Human Rights

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Discriminating against Υour Own Nationals: The Peculiar Case of New Zealand Seafarers

As the Covid-19 vaccine rollout continues across many countries, thousands of people have been able to regain a sense of normality in their daily life and employment. This has not always been the case for the thousands of seafarers who continue to face serious challenges as a result of the ongoing crew change crisis. While the numerous hardships seafarers have faced because of the Covid-19 restrictions are now well-documented (Doumbia-Henry, 2020; Klein, 2020, Galani, 2021), one case which particularly stands out for all the wrong reasons and justifies special attention, is the case of New Zealand. New Zealand has seemingly sought to facilitate the transfer of seafarers, but its measures suffer serious flaws that have left New Zealand seafarers working internationally without any legal protection. This blog will briefly discuss the relevant New Zealand legislation and explain why it falls short of international labour and human rights standards. The aim of this blog is to shed light on the impact of the exclusion of New Zealand seafarers from the…

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Is All Self-Defense Worth Exercising Under International Law? Revisiting the Use of Force in Nagorno-Karabakh from a Human Rights Perspective

The international law of self-defense is a central branch of international law implicating fundamental matters of sovereignty. In the 20th Century, it also became associated with a broader defense of international peace and security, although these are notoriously hard to define. The jus contra bellum has emerged as premised on a simultaneously complex yet simple idea: states must…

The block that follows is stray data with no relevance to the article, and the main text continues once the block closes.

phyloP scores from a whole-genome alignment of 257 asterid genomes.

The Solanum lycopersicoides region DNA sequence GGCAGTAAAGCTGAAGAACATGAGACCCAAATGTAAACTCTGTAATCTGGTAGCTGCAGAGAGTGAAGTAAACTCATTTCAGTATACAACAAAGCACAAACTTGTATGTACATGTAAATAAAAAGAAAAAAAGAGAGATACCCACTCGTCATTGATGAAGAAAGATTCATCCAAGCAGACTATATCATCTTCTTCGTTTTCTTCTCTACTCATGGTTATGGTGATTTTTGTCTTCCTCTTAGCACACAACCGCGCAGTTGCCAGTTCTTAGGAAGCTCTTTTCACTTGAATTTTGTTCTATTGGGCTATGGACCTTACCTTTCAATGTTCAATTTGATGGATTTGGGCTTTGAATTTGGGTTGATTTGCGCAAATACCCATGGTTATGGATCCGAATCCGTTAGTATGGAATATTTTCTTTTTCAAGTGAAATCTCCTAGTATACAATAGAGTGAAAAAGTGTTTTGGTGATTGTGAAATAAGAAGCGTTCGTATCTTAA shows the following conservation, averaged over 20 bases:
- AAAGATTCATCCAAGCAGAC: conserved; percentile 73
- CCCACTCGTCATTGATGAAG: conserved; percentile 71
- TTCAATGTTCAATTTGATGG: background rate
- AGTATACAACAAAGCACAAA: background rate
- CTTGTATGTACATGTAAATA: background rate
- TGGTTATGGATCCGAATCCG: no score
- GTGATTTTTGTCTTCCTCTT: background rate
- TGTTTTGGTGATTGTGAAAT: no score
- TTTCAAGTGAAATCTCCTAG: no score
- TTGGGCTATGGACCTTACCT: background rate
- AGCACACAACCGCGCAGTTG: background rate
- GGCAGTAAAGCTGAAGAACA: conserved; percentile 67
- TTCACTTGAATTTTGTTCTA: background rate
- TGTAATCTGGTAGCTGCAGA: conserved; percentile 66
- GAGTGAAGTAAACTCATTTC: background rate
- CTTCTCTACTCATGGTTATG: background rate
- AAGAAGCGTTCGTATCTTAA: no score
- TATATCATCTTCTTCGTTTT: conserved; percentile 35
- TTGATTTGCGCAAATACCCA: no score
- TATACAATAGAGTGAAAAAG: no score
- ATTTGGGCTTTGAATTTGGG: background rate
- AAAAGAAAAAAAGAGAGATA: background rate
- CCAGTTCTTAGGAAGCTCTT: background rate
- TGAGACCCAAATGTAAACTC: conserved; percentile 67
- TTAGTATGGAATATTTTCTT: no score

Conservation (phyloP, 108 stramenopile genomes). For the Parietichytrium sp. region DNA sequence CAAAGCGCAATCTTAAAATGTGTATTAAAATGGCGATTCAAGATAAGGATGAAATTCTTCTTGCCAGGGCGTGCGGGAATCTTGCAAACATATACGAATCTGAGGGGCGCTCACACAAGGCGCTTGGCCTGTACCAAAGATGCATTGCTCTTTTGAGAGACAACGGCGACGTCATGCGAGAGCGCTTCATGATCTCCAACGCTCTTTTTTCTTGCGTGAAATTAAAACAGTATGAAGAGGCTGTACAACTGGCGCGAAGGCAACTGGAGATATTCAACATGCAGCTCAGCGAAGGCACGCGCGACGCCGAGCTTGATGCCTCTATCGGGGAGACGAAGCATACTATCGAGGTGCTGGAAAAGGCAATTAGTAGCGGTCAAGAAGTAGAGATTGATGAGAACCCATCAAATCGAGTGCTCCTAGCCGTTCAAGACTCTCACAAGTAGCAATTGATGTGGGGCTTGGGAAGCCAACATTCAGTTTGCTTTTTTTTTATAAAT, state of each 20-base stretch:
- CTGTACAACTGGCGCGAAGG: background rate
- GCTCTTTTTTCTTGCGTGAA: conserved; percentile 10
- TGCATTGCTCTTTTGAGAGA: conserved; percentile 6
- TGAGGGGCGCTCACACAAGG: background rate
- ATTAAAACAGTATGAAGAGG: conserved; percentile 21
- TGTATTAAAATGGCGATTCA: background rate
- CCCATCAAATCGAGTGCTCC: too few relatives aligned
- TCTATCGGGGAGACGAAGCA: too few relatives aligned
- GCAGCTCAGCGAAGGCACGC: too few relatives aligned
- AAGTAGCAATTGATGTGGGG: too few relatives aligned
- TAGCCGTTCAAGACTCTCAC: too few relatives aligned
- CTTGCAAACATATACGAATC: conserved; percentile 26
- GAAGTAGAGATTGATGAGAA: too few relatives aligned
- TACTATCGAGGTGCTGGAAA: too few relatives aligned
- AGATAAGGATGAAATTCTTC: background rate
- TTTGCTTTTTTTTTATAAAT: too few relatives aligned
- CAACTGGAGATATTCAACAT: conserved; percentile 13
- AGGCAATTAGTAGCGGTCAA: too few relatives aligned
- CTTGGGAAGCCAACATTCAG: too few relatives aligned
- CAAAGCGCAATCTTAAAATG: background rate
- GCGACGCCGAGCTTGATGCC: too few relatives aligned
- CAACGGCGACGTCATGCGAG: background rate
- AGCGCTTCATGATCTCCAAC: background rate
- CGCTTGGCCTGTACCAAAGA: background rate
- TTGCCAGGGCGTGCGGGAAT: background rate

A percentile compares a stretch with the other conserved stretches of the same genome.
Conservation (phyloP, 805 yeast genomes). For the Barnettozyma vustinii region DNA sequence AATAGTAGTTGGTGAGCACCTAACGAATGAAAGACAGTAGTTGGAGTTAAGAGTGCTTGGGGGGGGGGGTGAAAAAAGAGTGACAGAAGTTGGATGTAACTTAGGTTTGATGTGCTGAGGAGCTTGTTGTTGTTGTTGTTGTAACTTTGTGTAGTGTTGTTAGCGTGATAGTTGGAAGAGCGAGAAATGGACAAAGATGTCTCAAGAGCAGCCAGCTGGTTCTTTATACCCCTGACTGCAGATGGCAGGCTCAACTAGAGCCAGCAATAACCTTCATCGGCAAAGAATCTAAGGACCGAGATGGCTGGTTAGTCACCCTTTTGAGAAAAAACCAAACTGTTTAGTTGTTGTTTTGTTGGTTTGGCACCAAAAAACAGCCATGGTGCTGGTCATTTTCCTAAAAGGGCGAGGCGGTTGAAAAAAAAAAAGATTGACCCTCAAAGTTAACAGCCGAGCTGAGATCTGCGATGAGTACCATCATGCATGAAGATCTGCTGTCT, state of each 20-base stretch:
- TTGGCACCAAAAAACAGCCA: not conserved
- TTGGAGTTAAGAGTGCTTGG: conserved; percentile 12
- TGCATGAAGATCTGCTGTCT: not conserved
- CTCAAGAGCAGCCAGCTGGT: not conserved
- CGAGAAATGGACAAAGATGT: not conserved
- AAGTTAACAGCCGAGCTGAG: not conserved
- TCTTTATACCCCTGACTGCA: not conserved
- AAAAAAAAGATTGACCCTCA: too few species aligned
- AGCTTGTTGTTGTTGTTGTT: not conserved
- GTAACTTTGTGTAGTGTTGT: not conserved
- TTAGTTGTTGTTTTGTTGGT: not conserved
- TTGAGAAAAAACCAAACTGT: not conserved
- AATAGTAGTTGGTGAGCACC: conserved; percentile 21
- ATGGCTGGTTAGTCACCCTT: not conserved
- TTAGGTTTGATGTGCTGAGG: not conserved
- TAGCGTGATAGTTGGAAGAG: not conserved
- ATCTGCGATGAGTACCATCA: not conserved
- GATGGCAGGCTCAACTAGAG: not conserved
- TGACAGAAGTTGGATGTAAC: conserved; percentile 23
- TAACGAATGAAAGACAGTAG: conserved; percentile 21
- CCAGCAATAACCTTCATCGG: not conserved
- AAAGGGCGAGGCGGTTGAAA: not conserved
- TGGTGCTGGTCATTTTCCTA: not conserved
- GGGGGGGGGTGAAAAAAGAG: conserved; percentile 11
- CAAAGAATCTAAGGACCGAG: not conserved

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Poland’s Power Play at its Borders Violates Fundamental Human Rights Law 

While the political and diplomatic power play between the European Union and Belarus over sanctions and gas delivery cuts escalate, the conditions for thousands of migrants physically trapped between borders deteriorates by the hour. Despite a ban of journalists at the border area based on Poland’s declared emergency status, videos and pictures of migrants, including…

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Expanding Human Rights Obligations to Facilitate Climate Justice? A Note on Shortcomings and Risks

COP26 in Glasgow has reinvigorated the already vibrant and urgent discussions about climate justice, what it means, and how to achieve it. One strategy that enjoys significant traction is the idea that expanding states’ human obligations will close the accountability gap in climate law or facilitate climate justice. Recent trends in climate change litigation, in particular, have witnessed…

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The Disputes Between Armenia and Azerbaijan: The CERD Compromissory Clause as a One-way Ticket to Hague

Introduction In September 2021, Armenia and Azerbaijan lodged each against the other an application before the International Court of Justice (Court) (ArA and AzA). Both applications refer to alleged breaches of the 1966 UN Convention on the Elimination of All Forms of Racial Discrimination (CERD), using its compromissory clause (Article 22) to establish the…

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